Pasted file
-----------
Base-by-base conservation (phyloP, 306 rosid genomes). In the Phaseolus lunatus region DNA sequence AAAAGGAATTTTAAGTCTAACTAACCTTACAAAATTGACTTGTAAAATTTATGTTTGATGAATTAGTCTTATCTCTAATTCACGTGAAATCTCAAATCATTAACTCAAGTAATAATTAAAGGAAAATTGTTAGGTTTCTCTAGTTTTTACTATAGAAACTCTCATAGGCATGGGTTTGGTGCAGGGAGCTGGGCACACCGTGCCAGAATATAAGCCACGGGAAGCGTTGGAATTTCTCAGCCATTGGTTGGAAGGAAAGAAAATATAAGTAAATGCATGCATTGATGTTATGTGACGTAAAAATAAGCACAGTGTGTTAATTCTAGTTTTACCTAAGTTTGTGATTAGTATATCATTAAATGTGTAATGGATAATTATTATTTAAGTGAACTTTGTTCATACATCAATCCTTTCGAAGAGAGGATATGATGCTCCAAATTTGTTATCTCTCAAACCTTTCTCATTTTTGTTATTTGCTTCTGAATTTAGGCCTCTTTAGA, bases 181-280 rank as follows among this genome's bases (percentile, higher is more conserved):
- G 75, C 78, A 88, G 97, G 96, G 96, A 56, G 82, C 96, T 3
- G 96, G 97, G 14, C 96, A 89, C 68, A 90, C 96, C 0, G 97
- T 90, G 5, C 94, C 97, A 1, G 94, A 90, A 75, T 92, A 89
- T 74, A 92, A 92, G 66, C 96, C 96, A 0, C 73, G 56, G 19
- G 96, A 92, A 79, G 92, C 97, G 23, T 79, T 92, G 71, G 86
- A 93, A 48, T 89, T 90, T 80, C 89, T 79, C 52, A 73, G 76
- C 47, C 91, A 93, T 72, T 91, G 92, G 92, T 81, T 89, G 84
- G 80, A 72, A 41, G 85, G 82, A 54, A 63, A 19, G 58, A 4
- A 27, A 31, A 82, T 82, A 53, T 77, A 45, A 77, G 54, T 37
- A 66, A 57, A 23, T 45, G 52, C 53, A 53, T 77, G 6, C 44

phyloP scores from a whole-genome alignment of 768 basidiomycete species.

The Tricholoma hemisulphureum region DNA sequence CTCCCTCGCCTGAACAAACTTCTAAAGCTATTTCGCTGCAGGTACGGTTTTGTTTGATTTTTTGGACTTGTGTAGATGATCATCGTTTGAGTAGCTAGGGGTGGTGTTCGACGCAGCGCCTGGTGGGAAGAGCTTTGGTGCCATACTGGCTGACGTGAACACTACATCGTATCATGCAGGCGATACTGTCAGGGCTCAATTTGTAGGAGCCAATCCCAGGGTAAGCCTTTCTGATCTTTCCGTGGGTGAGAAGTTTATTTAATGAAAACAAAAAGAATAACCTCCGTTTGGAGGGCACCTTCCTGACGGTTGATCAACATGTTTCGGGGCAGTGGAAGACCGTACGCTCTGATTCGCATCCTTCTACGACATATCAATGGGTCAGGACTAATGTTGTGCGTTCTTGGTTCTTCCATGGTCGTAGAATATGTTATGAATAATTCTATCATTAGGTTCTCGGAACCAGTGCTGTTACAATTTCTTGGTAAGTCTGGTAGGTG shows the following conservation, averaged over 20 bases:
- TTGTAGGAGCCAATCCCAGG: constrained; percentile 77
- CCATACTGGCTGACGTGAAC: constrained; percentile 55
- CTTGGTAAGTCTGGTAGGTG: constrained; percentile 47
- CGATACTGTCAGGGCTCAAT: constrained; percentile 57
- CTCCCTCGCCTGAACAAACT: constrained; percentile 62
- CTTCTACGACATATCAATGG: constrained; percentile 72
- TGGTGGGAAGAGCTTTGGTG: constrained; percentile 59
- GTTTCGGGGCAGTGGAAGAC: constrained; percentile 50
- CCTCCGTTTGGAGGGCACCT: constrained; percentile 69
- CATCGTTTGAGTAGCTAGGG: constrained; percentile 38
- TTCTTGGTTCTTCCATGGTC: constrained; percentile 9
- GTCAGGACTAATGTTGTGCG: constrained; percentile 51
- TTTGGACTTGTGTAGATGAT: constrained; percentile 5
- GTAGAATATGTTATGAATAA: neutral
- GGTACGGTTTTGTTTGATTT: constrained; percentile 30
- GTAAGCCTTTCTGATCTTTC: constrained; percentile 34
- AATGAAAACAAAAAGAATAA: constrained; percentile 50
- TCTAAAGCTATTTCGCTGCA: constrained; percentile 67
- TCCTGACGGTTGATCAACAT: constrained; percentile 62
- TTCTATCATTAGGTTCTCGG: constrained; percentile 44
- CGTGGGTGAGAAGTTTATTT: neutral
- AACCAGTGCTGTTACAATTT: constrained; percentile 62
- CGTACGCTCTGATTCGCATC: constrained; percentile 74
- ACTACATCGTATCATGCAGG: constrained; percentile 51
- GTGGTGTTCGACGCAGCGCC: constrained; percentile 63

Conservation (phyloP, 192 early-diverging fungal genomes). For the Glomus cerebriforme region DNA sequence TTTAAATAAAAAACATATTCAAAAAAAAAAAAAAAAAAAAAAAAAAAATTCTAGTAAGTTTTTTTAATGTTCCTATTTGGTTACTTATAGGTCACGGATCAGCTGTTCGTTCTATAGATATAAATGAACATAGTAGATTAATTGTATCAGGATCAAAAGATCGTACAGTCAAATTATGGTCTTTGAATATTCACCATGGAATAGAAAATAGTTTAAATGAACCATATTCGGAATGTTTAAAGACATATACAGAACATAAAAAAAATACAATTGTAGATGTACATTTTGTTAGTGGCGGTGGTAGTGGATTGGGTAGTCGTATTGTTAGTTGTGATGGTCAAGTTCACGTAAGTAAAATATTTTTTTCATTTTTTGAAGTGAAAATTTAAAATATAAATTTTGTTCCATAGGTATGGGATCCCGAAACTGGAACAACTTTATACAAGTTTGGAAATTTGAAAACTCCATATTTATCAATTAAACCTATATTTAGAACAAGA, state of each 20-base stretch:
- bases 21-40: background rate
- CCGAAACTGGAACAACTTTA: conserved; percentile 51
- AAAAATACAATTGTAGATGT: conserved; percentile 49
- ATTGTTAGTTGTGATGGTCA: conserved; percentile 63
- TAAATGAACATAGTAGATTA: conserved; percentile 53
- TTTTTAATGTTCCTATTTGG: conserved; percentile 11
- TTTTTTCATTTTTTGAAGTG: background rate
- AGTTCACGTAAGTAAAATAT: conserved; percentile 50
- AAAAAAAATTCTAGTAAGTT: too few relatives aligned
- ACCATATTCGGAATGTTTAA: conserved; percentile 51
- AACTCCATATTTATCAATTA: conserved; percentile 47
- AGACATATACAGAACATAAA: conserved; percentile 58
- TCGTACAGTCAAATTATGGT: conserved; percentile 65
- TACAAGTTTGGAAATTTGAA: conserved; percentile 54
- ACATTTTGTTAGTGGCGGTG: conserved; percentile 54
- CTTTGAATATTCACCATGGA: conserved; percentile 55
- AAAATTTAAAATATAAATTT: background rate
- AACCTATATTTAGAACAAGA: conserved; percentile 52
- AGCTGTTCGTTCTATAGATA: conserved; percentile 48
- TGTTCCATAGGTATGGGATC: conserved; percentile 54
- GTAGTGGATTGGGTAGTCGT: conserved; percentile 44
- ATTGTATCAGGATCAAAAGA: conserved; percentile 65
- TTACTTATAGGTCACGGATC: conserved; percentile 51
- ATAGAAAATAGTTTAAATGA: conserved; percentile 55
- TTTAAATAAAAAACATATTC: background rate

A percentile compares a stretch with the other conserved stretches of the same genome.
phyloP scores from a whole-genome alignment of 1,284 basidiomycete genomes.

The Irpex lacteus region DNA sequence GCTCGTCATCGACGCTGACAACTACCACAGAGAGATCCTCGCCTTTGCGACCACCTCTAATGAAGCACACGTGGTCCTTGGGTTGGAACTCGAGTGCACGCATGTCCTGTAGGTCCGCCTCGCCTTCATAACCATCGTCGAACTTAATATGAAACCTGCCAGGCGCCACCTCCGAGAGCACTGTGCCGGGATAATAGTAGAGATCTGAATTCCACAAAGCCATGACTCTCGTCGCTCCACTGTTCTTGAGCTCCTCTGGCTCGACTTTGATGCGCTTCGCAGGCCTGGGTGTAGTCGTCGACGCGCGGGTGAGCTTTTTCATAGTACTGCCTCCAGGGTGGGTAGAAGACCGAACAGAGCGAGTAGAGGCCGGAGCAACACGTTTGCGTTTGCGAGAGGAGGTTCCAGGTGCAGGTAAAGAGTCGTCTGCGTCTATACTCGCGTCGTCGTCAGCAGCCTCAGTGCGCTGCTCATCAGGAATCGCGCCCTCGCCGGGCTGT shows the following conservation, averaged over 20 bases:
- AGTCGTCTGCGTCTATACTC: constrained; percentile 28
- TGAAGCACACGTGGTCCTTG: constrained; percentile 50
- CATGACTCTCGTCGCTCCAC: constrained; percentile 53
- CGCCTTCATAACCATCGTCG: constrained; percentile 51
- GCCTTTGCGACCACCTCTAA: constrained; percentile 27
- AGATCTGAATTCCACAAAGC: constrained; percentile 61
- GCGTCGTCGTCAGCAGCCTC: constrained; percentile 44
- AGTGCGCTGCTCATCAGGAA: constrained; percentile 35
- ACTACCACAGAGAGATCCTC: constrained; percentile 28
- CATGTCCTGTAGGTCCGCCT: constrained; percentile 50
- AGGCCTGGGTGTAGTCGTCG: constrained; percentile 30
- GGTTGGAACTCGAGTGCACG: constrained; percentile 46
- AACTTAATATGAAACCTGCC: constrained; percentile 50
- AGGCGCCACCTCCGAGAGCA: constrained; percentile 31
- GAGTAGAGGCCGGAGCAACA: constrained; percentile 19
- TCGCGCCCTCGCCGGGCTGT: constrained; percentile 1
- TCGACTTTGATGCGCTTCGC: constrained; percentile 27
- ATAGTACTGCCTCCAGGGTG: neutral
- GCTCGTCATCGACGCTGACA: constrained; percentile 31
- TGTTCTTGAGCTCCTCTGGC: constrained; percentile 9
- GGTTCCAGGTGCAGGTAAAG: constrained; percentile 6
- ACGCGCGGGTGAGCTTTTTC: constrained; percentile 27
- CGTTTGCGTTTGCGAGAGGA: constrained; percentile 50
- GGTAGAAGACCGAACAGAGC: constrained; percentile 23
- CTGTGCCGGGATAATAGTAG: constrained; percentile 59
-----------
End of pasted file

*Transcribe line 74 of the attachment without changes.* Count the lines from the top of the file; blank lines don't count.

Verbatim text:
- GCGTCGTCGTCAGCAGCCTC: constrained; percentile 44